When the alt-metal singer comes in at seven she takes over for me behind the counter. I sit at the computer in the closet-sized office to update the inventory and sales stats and to pick up the latest marketing directions from head office in Vancouver. We're adding whole grain bagels to the menu next quarter. There's a PDF diagram showing how to rearrange the cooler to make space for them.
"Jason," I remember Mama snapping, "I said that's enough goddamn jam!" I was probably six or seven. She grabbed the jar, and my table knife, still half inside, flipped up out of my hand and hit the wall behind me, leaving a small strawberry gouge. As the knife clattered to the kitchen floor she stood staring at this new burden — the cleaning, the patching, the explaining — her face quivering between anger and disbelief. Then the quivering stopped, draining away, it seemed, into the linoleum, and she fell limply back into her chair. She set the jam jar down like a drink, beside the drink that was already there.
I picked my moment, gambling that she was too stunned to react. "When I'm grown up," I said, "I'm going to buy a jar of jam and eat the whole thing with a spoon."
"You do that," she said flatly, her hand sliding from the jar to the glass.
At ten I slide back the curtain of narrow Plexiglas panels that separates the coffee bar from the warehouse-sized bookstore. I actually started out in the bookstore, but it turned out that the money was marginally better behind the coffee counter. It's run by a separate chain.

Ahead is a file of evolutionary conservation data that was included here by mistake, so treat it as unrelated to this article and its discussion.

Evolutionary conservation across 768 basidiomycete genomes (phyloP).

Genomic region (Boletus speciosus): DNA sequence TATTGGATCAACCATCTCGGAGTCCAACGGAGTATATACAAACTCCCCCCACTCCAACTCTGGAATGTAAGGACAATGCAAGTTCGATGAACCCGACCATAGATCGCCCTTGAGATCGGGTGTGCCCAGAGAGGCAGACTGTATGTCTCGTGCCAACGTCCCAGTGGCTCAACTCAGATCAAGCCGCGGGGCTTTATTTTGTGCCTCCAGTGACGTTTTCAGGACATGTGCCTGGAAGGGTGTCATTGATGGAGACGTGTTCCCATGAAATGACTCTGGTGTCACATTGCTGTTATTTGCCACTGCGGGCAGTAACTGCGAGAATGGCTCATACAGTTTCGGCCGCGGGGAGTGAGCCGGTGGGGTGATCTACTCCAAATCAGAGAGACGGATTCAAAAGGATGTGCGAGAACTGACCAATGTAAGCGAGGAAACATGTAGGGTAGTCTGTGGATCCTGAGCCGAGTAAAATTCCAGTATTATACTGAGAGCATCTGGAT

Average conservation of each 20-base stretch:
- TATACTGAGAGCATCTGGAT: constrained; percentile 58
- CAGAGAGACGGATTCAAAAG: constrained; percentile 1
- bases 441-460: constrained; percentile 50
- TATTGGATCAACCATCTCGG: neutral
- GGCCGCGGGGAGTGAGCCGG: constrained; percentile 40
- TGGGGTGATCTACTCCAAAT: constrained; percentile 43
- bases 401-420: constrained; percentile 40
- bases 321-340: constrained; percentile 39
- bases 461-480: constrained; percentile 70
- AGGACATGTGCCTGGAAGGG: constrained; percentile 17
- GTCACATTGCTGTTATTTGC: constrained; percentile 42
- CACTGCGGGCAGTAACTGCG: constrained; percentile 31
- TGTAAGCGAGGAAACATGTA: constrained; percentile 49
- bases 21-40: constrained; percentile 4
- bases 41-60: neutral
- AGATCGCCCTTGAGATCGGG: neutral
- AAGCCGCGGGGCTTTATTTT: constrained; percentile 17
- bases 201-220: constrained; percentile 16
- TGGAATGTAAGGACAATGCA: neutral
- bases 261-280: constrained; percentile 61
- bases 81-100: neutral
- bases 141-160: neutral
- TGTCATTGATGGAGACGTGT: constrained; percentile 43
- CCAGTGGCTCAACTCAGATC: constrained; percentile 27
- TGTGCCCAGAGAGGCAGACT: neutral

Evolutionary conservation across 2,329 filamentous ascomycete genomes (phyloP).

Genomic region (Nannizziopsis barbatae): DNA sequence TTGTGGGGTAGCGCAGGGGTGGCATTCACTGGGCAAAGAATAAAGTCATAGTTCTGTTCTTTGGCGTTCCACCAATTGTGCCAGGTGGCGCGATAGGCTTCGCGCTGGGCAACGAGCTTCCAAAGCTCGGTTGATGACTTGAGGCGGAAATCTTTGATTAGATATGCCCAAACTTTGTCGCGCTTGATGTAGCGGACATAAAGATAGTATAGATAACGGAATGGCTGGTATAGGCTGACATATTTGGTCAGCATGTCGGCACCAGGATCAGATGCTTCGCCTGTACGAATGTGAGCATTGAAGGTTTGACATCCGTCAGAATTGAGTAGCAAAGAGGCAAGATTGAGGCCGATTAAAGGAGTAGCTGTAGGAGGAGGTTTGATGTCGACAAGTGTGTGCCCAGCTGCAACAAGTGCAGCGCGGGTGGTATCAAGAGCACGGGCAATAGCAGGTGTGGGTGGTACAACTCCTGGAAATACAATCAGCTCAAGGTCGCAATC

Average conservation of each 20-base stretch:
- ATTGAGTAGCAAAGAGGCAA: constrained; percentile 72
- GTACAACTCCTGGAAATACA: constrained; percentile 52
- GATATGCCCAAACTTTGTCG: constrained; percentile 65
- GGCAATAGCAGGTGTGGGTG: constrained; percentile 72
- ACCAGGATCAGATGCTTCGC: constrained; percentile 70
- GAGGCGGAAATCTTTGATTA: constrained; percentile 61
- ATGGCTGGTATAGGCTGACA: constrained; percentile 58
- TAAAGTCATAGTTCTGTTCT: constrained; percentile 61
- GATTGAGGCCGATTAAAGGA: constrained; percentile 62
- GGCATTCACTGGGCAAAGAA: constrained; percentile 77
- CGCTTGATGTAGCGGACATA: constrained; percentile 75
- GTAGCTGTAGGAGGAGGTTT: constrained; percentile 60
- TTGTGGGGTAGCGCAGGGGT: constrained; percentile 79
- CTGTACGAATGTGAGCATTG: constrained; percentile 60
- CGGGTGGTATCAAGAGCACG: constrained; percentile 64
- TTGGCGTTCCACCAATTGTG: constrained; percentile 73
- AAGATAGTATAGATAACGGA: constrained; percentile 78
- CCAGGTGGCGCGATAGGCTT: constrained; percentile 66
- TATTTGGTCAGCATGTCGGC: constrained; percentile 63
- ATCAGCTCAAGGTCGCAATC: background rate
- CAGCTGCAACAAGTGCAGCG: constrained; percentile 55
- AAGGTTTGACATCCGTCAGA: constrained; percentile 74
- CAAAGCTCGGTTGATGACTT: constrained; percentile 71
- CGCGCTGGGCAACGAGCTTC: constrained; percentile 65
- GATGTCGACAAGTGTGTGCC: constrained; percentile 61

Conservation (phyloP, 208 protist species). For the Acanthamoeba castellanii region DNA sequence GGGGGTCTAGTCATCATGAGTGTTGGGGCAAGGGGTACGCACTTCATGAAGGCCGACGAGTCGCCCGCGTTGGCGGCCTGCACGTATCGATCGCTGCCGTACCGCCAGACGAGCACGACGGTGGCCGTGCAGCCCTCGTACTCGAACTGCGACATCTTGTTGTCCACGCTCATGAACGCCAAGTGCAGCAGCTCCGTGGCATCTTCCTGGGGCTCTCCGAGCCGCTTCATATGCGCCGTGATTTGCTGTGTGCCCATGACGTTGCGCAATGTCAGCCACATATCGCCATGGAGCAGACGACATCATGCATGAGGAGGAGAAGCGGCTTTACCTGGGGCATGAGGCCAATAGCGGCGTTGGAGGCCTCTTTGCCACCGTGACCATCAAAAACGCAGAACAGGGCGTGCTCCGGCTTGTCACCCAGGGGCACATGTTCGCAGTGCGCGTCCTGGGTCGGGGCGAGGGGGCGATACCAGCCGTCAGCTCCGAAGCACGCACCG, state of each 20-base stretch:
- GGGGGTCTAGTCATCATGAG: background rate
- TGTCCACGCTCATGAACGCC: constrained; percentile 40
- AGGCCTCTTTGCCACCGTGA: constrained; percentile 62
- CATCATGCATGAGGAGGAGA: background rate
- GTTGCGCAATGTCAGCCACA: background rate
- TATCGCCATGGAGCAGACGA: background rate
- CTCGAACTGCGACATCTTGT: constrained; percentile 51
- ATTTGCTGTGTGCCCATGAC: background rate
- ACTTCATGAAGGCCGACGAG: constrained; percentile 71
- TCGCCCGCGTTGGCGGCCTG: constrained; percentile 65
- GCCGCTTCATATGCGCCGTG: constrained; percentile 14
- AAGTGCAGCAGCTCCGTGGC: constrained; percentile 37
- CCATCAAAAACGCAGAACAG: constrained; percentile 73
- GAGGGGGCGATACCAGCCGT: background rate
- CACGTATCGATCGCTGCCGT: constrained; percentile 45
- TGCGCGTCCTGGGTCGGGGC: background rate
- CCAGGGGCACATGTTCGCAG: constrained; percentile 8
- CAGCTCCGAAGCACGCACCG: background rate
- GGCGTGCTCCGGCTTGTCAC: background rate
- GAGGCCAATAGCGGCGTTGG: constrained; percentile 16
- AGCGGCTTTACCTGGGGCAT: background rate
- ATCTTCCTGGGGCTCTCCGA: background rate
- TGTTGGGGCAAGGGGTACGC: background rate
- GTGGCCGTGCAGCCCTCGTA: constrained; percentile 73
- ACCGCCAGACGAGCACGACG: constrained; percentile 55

If you're a twentysomething composer in Calgary without a university degree, you don't pay the bills with your art. Having either soured on or failed at warehouse work, telemarketing and door-to-door vinyl siding sales, these days I pour coffee.
Oh, all right, I'm making it more bleak than it is. I get an additional seventy cents an hour to help manage six other coffee-pourers too.
I was assistant conductor of a small church choir for a while, but the hours were short, the pay was crap, I got all of the shit jobs (like doing drills with the four enthusiastic but worse-than-average tenors — two of whom were really squeezed up baritones — to try to get them to sound less like gut-shot ducks and more like, say tenors), and I hated getting up early on Sundays. Plus there was the whole not-believing-in-God thing. But at least it was a music job, and better than teaching piano lessons, which I lasted at for six weeks before I realized that making eight-year-olds cry in humiliation wasn't effective pedagogy.
The coffee thing pays better, though. And when I do music, it's mine.(Continues…)
Excerpted from "An Idea About My Dead Uncle"
Copyright © 2019 K.R. Wilson and Guernica Editions Inc..
Excerpted by permission of Guernica Editions.